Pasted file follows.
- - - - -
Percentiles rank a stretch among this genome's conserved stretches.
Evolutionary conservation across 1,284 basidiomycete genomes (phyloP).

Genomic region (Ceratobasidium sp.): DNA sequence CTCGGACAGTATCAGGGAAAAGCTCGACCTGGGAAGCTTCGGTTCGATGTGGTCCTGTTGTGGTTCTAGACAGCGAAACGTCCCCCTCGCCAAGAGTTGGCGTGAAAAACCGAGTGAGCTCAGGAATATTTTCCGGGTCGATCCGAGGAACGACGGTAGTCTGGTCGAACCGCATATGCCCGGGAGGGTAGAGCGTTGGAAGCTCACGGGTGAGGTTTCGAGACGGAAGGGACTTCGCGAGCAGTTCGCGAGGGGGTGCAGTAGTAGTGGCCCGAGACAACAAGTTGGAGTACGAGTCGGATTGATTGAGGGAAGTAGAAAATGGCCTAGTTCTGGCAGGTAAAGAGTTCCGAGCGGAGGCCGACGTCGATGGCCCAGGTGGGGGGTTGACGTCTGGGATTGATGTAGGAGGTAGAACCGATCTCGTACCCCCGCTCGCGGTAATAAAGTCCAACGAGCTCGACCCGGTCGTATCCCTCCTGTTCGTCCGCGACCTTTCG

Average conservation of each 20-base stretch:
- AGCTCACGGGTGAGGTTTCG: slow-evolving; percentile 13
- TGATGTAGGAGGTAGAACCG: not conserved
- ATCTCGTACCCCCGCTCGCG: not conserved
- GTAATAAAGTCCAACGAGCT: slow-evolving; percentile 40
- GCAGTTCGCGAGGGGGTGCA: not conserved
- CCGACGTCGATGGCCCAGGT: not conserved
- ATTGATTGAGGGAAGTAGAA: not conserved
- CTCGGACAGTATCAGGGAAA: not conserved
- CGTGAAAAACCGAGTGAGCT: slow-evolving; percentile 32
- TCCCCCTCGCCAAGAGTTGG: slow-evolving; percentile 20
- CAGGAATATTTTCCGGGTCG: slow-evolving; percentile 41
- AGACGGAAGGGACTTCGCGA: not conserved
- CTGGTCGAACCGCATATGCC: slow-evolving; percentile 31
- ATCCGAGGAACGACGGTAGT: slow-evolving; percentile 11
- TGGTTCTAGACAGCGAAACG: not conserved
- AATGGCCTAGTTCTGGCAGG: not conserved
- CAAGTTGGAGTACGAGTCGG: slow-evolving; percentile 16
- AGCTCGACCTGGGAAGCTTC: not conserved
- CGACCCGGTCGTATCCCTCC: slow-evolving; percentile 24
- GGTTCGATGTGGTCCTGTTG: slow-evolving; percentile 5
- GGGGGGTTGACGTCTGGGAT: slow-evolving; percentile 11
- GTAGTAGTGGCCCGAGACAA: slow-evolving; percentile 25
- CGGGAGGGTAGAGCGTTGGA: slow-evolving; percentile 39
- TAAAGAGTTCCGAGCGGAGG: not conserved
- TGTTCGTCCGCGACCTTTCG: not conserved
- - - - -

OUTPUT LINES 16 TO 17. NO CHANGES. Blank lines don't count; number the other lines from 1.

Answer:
- AGACGGAAGGGACTTCGCGA: not conserved
- CTGGTCGAACCGCATATGCC: slow-evolving; percentile 31